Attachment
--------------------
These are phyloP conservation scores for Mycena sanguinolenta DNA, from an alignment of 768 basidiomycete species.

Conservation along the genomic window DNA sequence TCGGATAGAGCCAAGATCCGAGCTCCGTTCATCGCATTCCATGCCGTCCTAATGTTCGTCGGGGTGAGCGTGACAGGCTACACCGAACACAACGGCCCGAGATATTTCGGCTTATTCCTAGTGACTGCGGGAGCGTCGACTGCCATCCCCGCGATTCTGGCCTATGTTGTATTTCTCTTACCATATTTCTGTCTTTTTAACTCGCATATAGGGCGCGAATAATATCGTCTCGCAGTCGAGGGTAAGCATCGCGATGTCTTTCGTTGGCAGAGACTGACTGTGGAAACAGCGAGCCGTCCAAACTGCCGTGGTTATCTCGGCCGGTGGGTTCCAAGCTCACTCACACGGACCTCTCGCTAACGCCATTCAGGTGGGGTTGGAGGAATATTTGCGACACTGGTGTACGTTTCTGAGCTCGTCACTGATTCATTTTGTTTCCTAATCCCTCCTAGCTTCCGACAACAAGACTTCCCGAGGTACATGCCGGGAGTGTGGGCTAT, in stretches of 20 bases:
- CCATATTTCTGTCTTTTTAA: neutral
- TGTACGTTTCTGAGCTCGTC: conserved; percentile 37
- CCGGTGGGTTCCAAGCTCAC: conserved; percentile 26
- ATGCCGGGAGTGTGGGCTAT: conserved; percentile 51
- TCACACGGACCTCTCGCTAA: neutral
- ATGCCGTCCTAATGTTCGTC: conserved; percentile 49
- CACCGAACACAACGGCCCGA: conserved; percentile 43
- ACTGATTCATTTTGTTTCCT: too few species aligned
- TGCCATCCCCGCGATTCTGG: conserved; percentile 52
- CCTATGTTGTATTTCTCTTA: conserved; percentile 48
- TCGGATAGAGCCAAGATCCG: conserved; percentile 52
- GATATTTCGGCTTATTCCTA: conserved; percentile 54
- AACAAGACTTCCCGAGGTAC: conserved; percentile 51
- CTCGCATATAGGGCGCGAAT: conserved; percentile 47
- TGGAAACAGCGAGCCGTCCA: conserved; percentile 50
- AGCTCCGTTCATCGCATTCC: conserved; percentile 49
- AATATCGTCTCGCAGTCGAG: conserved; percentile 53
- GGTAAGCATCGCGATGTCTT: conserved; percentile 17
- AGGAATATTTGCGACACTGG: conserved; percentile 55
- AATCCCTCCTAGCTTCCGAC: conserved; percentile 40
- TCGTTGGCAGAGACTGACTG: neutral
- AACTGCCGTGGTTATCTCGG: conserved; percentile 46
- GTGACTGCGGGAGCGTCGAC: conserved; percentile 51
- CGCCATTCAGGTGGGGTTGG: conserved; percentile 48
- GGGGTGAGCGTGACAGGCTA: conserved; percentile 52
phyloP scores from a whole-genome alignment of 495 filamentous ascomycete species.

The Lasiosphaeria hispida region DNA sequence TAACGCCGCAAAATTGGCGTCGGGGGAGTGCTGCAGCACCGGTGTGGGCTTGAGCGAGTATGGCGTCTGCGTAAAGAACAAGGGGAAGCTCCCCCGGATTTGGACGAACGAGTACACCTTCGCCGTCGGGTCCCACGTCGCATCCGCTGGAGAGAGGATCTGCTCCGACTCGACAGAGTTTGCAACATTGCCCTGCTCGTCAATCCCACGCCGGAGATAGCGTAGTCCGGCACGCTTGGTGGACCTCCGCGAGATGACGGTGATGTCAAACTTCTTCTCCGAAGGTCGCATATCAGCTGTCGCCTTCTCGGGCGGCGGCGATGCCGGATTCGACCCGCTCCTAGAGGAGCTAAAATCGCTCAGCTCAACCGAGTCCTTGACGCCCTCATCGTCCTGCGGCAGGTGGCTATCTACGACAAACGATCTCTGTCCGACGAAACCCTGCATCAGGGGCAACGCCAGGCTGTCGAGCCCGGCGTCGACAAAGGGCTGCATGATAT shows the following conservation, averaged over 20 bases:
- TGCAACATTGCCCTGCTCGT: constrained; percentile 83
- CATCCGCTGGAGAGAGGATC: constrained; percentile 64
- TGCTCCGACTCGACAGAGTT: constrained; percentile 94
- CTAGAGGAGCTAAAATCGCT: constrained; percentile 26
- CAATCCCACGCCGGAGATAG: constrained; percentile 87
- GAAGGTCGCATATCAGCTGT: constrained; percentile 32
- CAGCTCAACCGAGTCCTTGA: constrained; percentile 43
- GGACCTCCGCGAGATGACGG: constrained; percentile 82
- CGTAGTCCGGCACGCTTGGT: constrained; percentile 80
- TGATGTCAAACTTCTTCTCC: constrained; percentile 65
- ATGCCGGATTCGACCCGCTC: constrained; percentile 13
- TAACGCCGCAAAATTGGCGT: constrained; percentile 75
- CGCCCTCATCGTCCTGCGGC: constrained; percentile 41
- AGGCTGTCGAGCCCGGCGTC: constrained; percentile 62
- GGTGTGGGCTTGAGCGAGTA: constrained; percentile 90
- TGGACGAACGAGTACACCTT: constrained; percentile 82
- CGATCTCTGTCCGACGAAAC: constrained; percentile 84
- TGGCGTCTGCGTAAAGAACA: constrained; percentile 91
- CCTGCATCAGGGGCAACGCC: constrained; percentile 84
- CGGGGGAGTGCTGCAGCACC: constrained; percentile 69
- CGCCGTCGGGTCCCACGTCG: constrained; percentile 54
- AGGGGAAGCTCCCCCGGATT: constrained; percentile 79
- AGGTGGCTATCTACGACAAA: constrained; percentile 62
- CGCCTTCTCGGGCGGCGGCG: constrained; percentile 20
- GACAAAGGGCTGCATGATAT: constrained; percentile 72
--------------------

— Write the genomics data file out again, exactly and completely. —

These are phyloP conservation scores for Mycena sanguinolenta DNA, from an alignment of 768 basidiomycete species.

Conservation along the genomic window DNA sequence TCGGATAGAGCCAAGATCCGAGCTCCGTTCATCGCATTCCATGCCGTCCTAATGTTCGTCGGGGTGAGCGTGACAGGCTACACCGAACACAACGGCCCGAGATATTTCGGCTTATTCCTAGTGACTGCGGGAGCGTCGACTGCCATCCCCGCGATTCTGGCCTATGTTGTATTTCTCTTACCATATTTCTGTCTTTTTAACTCGCATATAGGGCGCGAATAATATCGTCTCGCAGTCGAGGGTAAGCATCGCGATGTCTTTCGTTGGCAGAGACTGACTGTGGAAACAGCGAGCCGTCCAAACTGCCGTGGTTATCTCGGCCGGTGGGTTCCAAGCTCACTCACACGGACCTCTCGCTAACGCCATTCAGGTGGGGTTGGAGGAATATTTGCGACACTGGTGTACGTTTCTGAGCTCGTCACTGATTCATTTTGTTTCCTAATCCCTCCTAGCTTCCGACAACAAGACTTCCCGAGGTACATGCCGGGAGTGTGGGCTAT, in stretches of 20 bases:
- CCATATTTCTGTCTTTTTAA: neutral
- TGTACGTTTCTGAGCTCGTC: conserved; percentile 37
- CCGGTGGGTTCCAAGCTCAC: conserved; percentile 26
- ATGCCGGGAGTGTGGGCTAT: conserved; percentile 51
- TCACACGGACCTCTCGCTAA: neutral
- ATGCCGTCCTAATGTTCGTC: conserved; percentile 49
- CACCGAACACAACGGCCCGA: conserved; percentile 43
- ACTGATTCATTTTGTTTCCT: too few species aligned
- TGCCATCCCCGCGATTCTGG: conserved; percentile 52
- CCTATGTTGTATTTCTCTTA: conserved; percentile 48
- TCGGATAGAGCCAAGATCCG: conserved; percentile 52
- GATATTTCGGCTTATTCCTA: conserved; percentile 54
- AACAAGACTTCCCGAGGTAC: conserved; percentile 51
- CTCGCATATAGGGCGCGAAT: conserved; percentile 47
- TGGAAACAGCGAGCCGTCCA: conserved; percentile 50
- AGCTCCGTTCATCGCATTCC: conserved; percentile 49
- AATATCGTCTCGCAGTCGAG: conserved; percentile 53
- GGTAAGCATCGCGATGTCTT: conserved; percentile 17
- AGGAATATTTGCGACACTGG: conserved; percentile 55
- AATCCCTCCTAGCTTCCGAC: conserved; percentile 40
- TCGTTGGCAGAGACTGACTG: neutral
- AACTGCCGTGGTTATCTCGG: conserved; percentile 46
- GTGACTGCGGGAGCGTCGAC: conserved; percentile 51
- CGCCATTCAGGTGGGGTTGG: conserved; percentile 48
- GGGGTGAGCGTGACAGGCTA: conserved; percentile 52
phyloP scores from a whole-genome alignment of 495 filamentous ascomycete species.

The Lasiosphaeria hispida region DNA sequence TAACGCCGCAAAATTGGCGTCGGGGGAGTGCTGCAGCACCGGTGTGGGCTTGAGCGAGTATGGCGTCTGCGTAAAGAACAAGGGGAAGCTCCCCCGGATTTGGACGAACGAGTACACCTTCGCCGTCGGGTCCCACGTCGCATCCGCTGGAGAGAGGATCTGCTCCGACTCGACAGAGTTTGCAACATTGCCCTGCTCGTCAATCCCACGCCGGAGATAGCGTAGTCCGGCACGCTTGGTGGACCTCCGCGAGATGACGGTGATGTCAAACTTCTTCTCCGAAGGTCGCATATCAGCTGTCGCCTTCTCGGGCGGCGGCGATGCCGGATTCGACCCGCTCCTAGAGGAGCTAAAATCGCTCAGCTCAACCGAGTCCTTGACGCCCTCATCGTCCTGCGGCAGGTGGCTATCTACGACAAACGATCTCTGTCCGACGAAACCCTGCATCAGGGGCAACGCCAGGCTGTCGAGCCCGGCGTCGACAAAGGGCTGCATGATAT shows the following conservation, averaged over 20 bases:
- TGCAACATTGCCCTGCTCGT: constrained; percentile 83
- CATCCGCTGGAGAGAGGATC: constrained; percentile 64
- TGCTCCGACTCGACAGAGTT: constrained; percentile 94
- CTAGAGGAGCTAAAATCGCT: constrained; percentile 26
- CAATCCCACGCCGGAGATAG: constrained; percentile 87
- GAAGGTCGCATATCAGCTGT: constrained; percentile 32
- CAGCTCAACCGAGTCCTTGA: constrained; percentile 43
- GGACCTCCGCGAGATGACGG: constrained; percentile 82
- CGTAGTCCGGCACGCTTGGT: constrained; percentile 80
- TGATGTCAAACTTCTTCTCC: constrained; percentile 65
- ATGCCGGATTCGACCCGCTC: constrained; percentile 13
- TAACGCCGCAAAATTGGCGT: constrained; percentile 75
- CGCCCTCATCGTCCTGCGGC: constrained; percentile 41
- AGGCTGTCGAGCCCGGCGTC: constrained; percentile 62
- GGTGTGGGCTTGAGCGAGTA: constrained; percentile 90
- TGGACGAACGAGTACACCTT: constrained; percentile 82
- CGATCTCTGTCCGACGAAAC: constrained; percentile 84
- TGGCGTCTGCGTAAAGAACA: constrained; percentile 91
- CCTGCATCAGGGGCAACGCC: constrained; percentile 84
- CGGGGGAGTGCTGCAGCACC: constrained; percentile 69
- CGCCGTCGGGTCCCACGTCG: constrained; percentile 54
- AGGGGAAGCTCCCCCGGATT: constrained; percentile 79
- AGGTGGCTATCTACGACAAA: constrained; percentile 62
- CGCCTTCTCGGGCGGCGGCG: constrained; percentile 20
- GACAAAGGGCTGCATGATAT: constrained; percentile 72